Let's get something straight: "Chained-CPI" cuts Social Security benefits and increases taxes. That's why it's part of the negotiations. Full stop.
But you often wouldn't know it. The policy typically gets sold on extremely technocratic grounds. Here, for instance, is the case made by Erskine Bowles and Alan Simpson's Moment of Truth Project:
With so much of government set to autopilot, the measurement we use for inflation plays a very important role in public policy. Currently, the federal government generally relies on the consumer price index (CPI) to index provisions of the budget and tax code to account for cost-of-living changes. However, this measure actually overstates inflation and, as a result, drives up the deficit unnecessarily.
Chained-CPI, in this telling, is simply an effort to correct a measurement error in the way we calculate inflation. It's a tweak, a fix, a policy designed to achieve a higher level of technical precision. And who could be against that?
There's something to this line of argument. The way we measure inflation right now really does mismeasure inflation. Chained-CPI really is a bit more accurate. But that's not why we're considering moving to chained-CPI. If all we wanted to do was correct the technical problem, we could make the correction and then compensate the losers.
But no one ever considers that. The only reason we're considering moving to chained-CPI because it saves money, and it saves money by cutting Social Security benefits and raising taxes, and it's a much more regressive approach to cutting Social Security benefits and raising taxes than some of the other options on the table.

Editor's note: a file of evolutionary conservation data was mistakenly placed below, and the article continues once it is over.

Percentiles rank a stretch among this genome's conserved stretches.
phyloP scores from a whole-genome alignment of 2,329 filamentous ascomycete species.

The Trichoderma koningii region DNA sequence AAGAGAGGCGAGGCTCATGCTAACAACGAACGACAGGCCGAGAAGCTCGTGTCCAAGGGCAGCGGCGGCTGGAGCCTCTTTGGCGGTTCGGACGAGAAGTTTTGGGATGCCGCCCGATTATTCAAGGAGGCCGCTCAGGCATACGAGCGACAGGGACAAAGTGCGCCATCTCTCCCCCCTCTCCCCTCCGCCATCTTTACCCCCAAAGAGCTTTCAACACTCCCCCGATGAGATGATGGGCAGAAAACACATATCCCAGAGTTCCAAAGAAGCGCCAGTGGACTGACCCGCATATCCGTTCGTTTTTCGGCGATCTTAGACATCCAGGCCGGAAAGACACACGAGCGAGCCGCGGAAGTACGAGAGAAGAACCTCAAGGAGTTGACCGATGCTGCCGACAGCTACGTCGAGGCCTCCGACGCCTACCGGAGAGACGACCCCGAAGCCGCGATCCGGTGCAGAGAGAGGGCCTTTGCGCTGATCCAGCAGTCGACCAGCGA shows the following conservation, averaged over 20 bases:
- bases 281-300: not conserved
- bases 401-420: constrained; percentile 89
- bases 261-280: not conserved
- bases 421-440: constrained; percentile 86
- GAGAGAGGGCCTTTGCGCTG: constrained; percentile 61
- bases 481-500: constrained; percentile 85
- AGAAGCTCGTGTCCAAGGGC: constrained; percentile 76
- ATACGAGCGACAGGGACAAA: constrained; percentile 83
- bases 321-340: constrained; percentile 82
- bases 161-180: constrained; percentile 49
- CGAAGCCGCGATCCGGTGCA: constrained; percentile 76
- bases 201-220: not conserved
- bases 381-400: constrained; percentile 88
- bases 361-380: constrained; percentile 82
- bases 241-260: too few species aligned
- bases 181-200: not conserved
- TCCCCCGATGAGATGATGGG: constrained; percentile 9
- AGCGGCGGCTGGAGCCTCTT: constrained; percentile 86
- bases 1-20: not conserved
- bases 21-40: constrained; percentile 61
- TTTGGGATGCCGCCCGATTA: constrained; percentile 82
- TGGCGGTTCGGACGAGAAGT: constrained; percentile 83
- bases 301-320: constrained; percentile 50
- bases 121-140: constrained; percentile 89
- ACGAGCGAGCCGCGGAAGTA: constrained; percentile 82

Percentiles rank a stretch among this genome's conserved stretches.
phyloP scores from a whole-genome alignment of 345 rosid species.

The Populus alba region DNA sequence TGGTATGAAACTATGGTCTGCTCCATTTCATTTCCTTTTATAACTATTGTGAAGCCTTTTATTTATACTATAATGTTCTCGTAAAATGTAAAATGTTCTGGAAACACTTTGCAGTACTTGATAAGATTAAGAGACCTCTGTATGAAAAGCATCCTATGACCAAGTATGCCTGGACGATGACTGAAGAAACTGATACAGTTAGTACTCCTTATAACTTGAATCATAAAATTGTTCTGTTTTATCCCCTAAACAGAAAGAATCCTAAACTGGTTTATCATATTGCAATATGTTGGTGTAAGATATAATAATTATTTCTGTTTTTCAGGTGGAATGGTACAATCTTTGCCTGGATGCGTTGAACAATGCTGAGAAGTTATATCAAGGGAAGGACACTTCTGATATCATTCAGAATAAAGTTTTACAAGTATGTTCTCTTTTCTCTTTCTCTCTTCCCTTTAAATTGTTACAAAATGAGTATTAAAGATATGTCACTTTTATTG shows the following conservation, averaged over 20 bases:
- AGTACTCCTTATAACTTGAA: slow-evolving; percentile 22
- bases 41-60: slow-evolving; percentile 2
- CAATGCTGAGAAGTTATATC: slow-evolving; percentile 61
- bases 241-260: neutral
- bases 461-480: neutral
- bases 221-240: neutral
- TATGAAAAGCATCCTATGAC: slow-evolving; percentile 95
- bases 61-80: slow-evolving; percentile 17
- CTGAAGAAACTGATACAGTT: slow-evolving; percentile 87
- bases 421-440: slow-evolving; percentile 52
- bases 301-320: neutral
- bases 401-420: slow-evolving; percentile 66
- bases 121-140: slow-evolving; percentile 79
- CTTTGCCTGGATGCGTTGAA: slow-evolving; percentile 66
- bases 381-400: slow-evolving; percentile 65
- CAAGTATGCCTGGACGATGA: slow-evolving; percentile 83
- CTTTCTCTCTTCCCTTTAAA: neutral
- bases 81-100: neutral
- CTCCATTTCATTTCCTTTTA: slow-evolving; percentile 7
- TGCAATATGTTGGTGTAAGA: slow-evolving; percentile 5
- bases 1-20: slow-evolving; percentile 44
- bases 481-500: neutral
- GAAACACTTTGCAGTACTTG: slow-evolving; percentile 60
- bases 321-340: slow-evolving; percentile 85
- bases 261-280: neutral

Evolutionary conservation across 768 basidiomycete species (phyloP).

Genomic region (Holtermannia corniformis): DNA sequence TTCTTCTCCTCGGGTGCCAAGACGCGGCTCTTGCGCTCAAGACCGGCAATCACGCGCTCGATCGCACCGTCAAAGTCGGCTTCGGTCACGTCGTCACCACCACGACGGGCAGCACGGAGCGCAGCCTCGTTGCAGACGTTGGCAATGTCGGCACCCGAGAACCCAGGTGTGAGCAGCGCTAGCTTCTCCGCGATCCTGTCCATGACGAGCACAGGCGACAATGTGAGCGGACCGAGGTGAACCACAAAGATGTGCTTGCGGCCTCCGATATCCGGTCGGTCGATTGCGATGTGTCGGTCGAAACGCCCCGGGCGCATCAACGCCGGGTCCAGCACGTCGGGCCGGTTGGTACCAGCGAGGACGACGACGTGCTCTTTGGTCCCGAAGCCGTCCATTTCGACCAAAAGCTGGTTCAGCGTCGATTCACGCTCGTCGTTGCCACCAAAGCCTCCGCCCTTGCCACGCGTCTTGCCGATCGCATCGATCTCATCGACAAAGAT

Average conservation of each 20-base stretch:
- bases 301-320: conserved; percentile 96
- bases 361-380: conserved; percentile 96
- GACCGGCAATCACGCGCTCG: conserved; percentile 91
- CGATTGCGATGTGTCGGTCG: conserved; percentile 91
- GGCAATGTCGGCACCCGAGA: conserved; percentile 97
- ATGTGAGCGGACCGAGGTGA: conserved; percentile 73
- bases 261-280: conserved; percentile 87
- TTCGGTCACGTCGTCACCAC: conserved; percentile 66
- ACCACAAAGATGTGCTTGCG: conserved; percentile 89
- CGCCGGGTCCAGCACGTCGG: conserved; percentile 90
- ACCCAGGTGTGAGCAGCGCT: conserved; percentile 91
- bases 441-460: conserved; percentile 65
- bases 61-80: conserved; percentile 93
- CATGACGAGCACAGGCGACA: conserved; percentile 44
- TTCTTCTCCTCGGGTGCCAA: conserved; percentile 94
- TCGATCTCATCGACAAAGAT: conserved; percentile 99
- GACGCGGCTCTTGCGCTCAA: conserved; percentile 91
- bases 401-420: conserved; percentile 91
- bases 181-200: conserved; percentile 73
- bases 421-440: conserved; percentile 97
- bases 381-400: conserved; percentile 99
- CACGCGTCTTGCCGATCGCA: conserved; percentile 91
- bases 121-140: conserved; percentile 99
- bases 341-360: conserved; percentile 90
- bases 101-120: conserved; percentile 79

The question worth asking, then, is if we want to cut Social Security benefits, why are we talking about chained-CPI, rather than some other approach to cutting benefits that's perhaps more equitable? The answer is that chained-CPI's role in correcting inflation measurement error is helpful in distracting people from its role in cutting Social Security benefits. Politicians who are unwilling or unable to offer a persuasive political or policy rationale for cutting Social Security benefits are instead hiding behind a technocratic rationale. We're not "cutting benefits," we're "correcting our inflation measure."
A similar dynamic is behind the popularity of raising the retirement age, or the Medicare eligibility age: Its advocates can pretend that it's not a cut, but a technical adjustment made to account for the fact that Americans are living longer. Compared to other approaches to cutting benefits, raising the retirement age is, again, a substantively unwise, regressive approach. But it can be justified as a mere technocratic tweak.
This is bad policymaking. If we want to cut Social Security and/or Medicare, we should have a conversation about how to cut Social Security and/or Medicare, decide what our priorities are -- Progressivity? Making the health-care system more efficient? Total deficit-reduction? -- and find the policy that does the best job achieving those goals. The effort to mask cuts in technical adjustments just leads to worse cuts, as the top priority isn't protecting the poorest or improving the program, but finding a policy sufficiently confusing that you can pass it before most people realize what it is.